424 P.2d 871
No. 44,278Supreme Court of Kansas
Opinion filed March 4, 1967.
SYLLABUS BY THE COURT
CRIMINAL LAW — Preliminary Hearing — No Constitutional Right to Appointment of Counsel. An accused has no constitutional right to the appointment of counsel at the preliminary examination and failure to provide him with counsel at such time does not constitute error in the absence of prejudice to his substantial rights.
2. SAME — Escobedo and Miranda Decisions — No Retroactive Application. The decisions of Escobedo v. Illinois, 378 U.S. 478, 12 L.Ed.2d 977, 84 S.Ct. 1758, and Miranda v. Arizona, 384 U.S. 436, 16 L.Ed.2d 694, 86 S.Ct. 1602, are applicable only to those cases in which the trial began after each decision was announced, and this court declines to apply those decisions retroactively to a criminal case tried before they were decided.
3. SAME — Function of County Attorney — Invoking Habitual Criminal Act — Duty to Exercise Discretion. In this jurisdiction, it is the duty of the county attorney to conduct criminal prosecutions on behalf of the state, and all steps in the trial are likewise under his supervision and control, including the exercise of discretion to invoke the Habitual Criminal Act in a proper case, upon reasonable notice of the state’s intention to do so.
4. SAME — Habitual Criminal Act — Duty of County Attorney.
The good faith of the county attorney is a material issue bearing upon his motives when invoking the Habitual Criminal Act, since the exercise of discretion in the performance of his duties implies conscientious judgment rather than arbitrary action, and takes account of the law and particular circumstances of each case. Such discretion must be exercised fairly, wisely, and in accordance with the established principles of law; and includes the right to select a course of action, not willfully or in bad faith, but only with respect to what is right under the circumstances.
5. SAME — Motion to Vacate Sentence — Burden of Proof. In a proceeding to vacate and set aside a criminal sentence pursuant to K.S.A. 60-1507, the petitioner has the burden of establishing by a preponderance of the evidence his claims that the county attorney acted willfully, deliberately and and in bad faith when invoking the Habitual Criminal Act in such a sentence.
6. APPEAL AND ERROR — Trial Errors — Review. Mere trial errors or irregularities of procedure not going to the district court’s jurisdiction are not reviewable in a proceeding commenced pursuant to K.S.A. 60-1507. (Rule No. 121 [c] , 194 Kan. xxvii.)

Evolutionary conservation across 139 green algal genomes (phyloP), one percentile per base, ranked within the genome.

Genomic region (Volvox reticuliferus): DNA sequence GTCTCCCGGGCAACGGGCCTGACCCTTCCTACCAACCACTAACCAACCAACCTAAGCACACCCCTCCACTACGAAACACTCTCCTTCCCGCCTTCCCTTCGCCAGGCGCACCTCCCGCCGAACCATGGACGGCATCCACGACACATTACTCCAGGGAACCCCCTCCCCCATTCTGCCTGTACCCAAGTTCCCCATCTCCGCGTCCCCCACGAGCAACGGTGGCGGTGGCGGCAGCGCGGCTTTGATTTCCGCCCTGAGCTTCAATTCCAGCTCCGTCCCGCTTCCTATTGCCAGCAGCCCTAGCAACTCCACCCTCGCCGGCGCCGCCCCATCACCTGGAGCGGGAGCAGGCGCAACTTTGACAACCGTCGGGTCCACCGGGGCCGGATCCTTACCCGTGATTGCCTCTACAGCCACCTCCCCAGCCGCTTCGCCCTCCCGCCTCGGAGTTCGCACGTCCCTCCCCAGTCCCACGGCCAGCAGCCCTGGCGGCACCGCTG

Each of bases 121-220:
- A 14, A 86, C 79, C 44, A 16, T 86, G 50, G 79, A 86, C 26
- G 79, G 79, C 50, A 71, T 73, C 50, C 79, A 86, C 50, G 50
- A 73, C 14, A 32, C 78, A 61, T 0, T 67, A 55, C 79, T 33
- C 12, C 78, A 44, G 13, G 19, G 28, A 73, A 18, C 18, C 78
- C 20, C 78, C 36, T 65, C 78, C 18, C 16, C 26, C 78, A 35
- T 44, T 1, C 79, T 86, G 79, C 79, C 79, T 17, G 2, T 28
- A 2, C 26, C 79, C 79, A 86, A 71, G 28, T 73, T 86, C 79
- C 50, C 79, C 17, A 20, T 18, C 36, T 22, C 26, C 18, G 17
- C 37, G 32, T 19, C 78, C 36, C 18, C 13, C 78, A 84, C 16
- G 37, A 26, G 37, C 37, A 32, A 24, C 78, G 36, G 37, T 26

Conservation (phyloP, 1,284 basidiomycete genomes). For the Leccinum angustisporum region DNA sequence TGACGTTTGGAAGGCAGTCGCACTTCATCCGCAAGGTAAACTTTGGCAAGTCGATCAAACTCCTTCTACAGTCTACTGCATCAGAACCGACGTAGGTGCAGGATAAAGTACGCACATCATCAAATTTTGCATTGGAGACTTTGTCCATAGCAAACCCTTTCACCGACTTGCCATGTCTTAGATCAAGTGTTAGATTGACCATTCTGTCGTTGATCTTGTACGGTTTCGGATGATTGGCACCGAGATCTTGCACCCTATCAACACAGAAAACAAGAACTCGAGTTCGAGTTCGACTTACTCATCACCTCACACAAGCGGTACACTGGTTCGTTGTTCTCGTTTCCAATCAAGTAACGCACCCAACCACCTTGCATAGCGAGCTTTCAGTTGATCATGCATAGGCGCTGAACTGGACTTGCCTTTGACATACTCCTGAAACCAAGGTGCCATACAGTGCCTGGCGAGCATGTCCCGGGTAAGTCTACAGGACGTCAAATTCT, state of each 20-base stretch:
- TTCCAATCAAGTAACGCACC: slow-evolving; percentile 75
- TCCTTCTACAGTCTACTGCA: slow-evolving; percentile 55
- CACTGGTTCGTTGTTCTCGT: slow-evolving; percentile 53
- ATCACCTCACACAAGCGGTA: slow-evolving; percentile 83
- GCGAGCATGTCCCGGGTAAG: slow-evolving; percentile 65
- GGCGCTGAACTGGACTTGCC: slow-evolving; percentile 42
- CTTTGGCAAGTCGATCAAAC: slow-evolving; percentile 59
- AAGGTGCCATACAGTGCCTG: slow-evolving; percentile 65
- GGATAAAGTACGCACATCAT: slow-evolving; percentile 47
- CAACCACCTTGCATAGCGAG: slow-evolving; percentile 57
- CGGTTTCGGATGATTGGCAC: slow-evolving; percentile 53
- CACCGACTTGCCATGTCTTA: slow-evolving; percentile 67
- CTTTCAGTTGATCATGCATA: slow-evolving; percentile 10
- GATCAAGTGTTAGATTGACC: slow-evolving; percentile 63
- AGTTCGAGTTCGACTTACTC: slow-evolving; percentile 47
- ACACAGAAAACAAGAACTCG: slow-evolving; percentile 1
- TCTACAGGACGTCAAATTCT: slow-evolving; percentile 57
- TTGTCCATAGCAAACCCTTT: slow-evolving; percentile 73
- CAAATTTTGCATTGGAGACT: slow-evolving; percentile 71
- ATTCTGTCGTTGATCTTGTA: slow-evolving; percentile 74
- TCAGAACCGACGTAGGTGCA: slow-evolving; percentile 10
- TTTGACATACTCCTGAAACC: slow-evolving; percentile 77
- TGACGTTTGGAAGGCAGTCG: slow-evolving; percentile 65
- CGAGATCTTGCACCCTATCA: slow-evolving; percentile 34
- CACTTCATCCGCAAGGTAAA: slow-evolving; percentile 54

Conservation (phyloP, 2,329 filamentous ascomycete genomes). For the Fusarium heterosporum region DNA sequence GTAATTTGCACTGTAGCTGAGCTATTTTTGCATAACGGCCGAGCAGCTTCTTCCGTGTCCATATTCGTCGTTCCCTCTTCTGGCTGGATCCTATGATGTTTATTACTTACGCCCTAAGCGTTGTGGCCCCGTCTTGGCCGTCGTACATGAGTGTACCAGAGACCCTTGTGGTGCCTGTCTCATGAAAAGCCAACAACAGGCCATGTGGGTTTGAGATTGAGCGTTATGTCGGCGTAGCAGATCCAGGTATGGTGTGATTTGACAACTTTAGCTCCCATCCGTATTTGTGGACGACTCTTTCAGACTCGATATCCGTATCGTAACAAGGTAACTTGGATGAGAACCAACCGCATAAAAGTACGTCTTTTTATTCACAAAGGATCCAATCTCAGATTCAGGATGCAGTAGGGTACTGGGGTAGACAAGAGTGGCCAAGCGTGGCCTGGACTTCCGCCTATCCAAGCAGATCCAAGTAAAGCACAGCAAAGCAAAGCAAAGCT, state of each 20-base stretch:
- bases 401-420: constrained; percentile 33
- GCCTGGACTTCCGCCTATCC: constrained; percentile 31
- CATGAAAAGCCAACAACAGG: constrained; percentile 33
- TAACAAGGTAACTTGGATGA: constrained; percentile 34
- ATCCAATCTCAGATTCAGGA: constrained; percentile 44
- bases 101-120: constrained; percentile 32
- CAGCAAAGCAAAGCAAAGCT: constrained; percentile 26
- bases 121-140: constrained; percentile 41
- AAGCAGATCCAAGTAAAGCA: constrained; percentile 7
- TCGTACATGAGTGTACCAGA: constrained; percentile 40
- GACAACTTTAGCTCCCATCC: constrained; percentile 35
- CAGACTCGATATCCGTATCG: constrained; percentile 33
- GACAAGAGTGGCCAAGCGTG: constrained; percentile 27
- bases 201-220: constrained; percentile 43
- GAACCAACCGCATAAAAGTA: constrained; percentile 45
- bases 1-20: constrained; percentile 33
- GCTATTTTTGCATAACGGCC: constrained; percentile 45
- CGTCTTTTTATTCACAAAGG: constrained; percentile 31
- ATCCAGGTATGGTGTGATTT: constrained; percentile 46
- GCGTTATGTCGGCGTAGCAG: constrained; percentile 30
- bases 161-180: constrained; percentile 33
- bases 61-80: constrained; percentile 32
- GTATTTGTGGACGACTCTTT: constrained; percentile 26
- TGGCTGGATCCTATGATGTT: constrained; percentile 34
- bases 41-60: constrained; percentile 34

7. CRIMINAL LAW — Motion to Vacate Judgment and Sentence — Denying Plenary Hearing and Appointment of Counsel. The record in an appeal from an order denying a motion to vacate the judgment and sentence imposed against the appellant (K.S.A. 60-1507), is examined, and for reasons stated in the opinion, it is held: The district court did not err in denying
the motion without granting a plenary hearing, or in not appointing counsel to represent him.
Appeal from Saline district court, division No. 1; JOHN I. YOUNG, judge. Opinion filed March 4, 1967. Affirmed.
Jack N. Stewart, of Salina, argued the cause and was on the briefs for appellant.
Bill Crews, County Attorney, of Salina, argued the cause, an Robert C. Londerholm, Attorney General, of Topeka, was with him on the briefs for appellee.
The opinion of the court was delivered by
The appellant, Edwin Addington, has appealed from the district court’s judgment overruling his motion (K.S.A. 60-1507) to vacate and set aside the sentence of the district court imposed upon him on May 9, 1963, for a term of not less than fifteen years confinement in the Kansas State Penitentiary pursuant to the Kansas Habitual Criminal Act. (K.S.A. 21-107a.)
The appellant is hereafter referred to as the defendant.
Pertinent dates and proceedings leading up to the defendant’s trial and conviction by a jury in the district court follow: On November 9, 1962, the defendant was arrested upon a warrant issued out of the City Court of Salina, charging him with the larceny of a Buick automobile. On December 28, 1962, at the request of the defendant, a preliminary examination was held before the judge of the City Court of Salina and the defendant was bound over for trial in the district court. Evidence was introduced by the state at the preliminary examination, but the defendant offered no evidence, nor was he represented by counsel.
On February 13, 1963, an Information was filed in the district court charging the defendant with the larceny of the Buick automobile, but it failed to allege that the value of the automobile was over $50. Later, and on March 12, 1963, the Information was amended and alleged the value of the automobile to be in excess of $50, which was the only amendment made.